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Turns out Daihatsu was cheating crash safety tests for decades

After literal decades of falsified data, Daihatsu's misdeeds are just now catching up to it.

Daihatsu safety data manipulation

Remember Daihatsu? Parent company Toyota likely wishes it didn’t. The Japanese automaker, whose vehicles were briefly sold here in the U.S., was found to have altered crash-test data on four of its models since 2022, but an internal investigation revealed falsified test results going back more than 30 years

Daihatsu suspended production at its last Japanese factory this week, with company executives appearing to be ready to fall on their swords. CEO Soichiro Okudaira said the company “Betrayed the trust of our customers. All the blame is on the management.” The first issues date back to 1989, but the company’s actions accelerated in 2014.

Among other issues, the automaker found that the doors of some models could become harder to open from the outside after a crash, though no injuries related to the problem have been reported. The automaker had previously admitted to falsifying data for crash tests of two hybrid vehicles and said it had stopped selling them.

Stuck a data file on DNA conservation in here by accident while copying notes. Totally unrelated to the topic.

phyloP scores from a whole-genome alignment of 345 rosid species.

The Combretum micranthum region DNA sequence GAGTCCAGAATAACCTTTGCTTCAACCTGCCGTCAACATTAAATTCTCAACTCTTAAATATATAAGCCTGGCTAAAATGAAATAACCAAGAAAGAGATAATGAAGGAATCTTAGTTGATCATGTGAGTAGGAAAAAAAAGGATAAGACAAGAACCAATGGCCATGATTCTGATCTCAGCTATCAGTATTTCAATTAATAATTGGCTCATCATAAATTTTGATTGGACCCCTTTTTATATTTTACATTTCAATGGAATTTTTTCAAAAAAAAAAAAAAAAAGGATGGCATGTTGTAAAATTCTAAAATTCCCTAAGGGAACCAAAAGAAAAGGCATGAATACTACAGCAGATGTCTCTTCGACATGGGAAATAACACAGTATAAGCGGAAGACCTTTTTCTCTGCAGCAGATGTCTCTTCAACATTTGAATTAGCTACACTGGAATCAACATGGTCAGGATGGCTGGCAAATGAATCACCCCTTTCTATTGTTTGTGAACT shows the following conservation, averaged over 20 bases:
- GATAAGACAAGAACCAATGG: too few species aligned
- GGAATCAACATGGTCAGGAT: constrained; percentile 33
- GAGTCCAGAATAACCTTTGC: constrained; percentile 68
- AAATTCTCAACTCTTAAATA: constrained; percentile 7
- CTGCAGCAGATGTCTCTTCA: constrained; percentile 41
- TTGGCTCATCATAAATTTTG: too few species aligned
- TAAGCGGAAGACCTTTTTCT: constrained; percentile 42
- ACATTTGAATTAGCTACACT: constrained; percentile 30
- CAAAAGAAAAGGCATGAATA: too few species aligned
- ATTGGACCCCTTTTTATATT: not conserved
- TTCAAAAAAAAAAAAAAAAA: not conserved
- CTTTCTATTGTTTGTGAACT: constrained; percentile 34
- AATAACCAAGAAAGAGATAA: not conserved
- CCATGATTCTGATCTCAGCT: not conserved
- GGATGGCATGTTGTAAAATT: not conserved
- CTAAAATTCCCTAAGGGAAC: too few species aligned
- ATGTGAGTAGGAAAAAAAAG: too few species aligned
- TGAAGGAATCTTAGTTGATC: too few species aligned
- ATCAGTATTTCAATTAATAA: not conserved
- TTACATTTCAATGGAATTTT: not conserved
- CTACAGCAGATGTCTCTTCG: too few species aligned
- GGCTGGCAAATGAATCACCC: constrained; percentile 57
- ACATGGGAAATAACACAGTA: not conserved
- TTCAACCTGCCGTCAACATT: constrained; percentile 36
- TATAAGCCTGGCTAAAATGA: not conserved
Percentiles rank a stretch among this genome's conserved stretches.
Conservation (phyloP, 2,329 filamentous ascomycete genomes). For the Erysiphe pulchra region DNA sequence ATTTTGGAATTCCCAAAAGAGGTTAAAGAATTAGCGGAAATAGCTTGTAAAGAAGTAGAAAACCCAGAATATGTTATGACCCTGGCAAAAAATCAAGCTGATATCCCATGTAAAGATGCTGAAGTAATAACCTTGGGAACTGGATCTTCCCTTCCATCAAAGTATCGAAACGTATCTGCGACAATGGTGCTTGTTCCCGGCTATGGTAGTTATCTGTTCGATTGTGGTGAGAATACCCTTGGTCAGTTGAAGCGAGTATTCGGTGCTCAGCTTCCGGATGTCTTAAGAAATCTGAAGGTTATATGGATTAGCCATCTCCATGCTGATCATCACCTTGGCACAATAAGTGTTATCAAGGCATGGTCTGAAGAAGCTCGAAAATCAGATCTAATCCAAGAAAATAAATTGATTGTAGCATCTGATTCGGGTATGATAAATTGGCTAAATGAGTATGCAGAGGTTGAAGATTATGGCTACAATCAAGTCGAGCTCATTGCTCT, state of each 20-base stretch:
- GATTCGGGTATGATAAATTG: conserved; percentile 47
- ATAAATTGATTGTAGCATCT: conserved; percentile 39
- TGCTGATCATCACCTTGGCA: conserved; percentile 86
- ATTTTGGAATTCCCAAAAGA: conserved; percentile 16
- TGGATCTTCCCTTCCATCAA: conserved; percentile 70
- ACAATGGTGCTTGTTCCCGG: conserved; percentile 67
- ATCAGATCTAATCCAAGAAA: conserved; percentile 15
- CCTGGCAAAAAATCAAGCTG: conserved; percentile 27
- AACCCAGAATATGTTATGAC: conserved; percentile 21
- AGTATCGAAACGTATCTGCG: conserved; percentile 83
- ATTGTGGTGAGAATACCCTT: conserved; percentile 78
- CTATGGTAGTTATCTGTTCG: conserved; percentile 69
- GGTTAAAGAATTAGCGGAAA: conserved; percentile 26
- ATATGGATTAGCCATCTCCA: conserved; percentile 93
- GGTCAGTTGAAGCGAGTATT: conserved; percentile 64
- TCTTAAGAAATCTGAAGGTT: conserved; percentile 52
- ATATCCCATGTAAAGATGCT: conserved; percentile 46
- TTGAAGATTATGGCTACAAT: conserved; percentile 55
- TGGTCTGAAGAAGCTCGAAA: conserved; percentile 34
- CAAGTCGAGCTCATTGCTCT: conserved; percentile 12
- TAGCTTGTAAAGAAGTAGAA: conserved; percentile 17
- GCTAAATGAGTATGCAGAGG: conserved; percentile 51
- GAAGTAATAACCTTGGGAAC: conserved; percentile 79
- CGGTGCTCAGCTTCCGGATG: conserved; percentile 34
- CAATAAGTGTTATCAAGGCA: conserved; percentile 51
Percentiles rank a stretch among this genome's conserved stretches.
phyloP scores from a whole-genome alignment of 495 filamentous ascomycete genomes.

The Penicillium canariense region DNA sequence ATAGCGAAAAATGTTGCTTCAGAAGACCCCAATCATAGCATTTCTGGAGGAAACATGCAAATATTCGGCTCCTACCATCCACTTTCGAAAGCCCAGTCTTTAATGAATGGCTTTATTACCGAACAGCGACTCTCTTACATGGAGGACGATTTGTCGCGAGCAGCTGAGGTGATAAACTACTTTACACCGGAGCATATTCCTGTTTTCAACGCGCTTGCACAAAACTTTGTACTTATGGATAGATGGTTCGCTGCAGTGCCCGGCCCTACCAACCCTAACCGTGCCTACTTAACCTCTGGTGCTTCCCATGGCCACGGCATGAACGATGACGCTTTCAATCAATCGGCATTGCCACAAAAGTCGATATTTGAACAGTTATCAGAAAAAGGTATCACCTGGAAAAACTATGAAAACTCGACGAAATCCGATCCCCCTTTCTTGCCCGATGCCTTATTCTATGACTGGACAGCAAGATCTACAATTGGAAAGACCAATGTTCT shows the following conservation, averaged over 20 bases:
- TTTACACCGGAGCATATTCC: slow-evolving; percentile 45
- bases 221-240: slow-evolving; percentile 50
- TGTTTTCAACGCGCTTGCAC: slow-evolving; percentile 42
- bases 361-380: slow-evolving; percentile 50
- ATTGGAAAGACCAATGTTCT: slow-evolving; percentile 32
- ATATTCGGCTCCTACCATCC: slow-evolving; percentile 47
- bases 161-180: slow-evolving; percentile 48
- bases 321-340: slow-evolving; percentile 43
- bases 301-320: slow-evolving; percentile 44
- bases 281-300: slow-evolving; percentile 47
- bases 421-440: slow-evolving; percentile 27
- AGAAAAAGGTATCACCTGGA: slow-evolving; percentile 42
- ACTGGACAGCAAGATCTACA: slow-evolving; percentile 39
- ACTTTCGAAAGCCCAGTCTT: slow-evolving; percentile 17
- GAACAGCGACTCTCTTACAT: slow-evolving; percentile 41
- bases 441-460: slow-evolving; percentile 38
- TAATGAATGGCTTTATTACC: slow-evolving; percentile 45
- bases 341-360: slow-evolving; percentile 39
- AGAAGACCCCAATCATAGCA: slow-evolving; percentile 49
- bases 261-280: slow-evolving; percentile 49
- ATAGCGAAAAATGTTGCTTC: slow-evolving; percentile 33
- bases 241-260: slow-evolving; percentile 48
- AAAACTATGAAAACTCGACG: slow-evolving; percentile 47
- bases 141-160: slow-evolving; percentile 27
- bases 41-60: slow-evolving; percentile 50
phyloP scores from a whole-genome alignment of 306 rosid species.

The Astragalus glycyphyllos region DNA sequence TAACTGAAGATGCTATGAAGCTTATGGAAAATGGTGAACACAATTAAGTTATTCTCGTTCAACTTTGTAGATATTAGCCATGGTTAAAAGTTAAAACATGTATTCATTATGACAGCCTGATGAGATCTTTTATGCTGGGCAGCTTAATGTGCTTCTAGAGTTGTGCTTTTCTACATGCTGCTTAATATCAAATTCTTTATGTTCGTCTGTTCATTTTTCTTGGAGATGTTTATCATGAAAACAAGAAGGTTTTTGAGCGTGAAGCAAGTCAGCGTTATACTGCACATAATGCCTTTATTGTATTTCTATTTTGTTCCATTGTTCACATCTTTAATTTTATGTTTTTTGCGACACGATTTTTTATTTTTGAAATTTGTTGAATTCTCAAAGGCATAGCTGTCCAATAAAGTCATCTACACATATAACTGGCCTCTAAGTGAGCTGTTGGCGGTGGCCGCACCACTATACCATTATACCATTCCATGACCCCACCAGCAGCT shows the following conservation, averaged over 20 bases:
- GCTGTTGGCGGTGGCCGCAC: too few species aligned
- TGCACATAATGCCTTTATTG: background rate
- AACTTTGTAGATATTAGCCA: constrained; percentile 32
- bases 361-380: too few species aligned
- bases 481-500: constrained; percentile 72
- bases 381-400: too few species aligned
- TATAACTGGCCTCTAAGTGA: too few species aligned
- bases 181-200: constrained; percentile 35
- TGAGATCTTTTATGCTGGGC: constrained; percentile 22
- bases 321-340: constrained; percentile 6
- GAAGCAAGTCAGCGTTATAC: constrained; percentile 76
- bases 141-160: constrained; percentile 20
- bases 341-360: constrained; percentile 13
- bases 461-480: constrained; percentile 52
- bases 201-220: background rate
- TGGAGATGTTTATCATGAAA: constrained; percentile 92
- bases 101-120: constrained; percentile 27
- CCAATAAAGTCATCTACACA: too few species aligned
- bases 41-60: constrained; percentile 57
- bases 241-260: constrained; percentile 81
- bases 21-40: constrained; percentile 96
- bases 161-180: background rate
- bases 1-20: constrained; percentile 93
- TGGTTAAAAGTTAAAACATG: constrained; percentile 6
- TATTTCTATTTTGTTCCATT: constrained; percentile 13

This has been an ongoing saga for Daihatsu and Toyota, and it just keeps getting worse. Even before the shutdown, the company admitted to fiddling with crash tests on almost 90,000 cars sold under the Toyota brand in Malaysia and Thailand. For its part, Toyota said it would step in and conduct a sweeping investigation of the management and company operations. 

Whatever the outcome here, it’s a complete shock that Toyota would let this go on for so long without very publicly stepping in. Yeah, shutting down production is an excellent first step, but it’s at least three whole decades too late. That said, executives taking responsibility is the right thing, and they noted that the company’s culture made it unacceptable to delay a product launch for safety fixes.

Author

Chris Teague
the authorChris Teague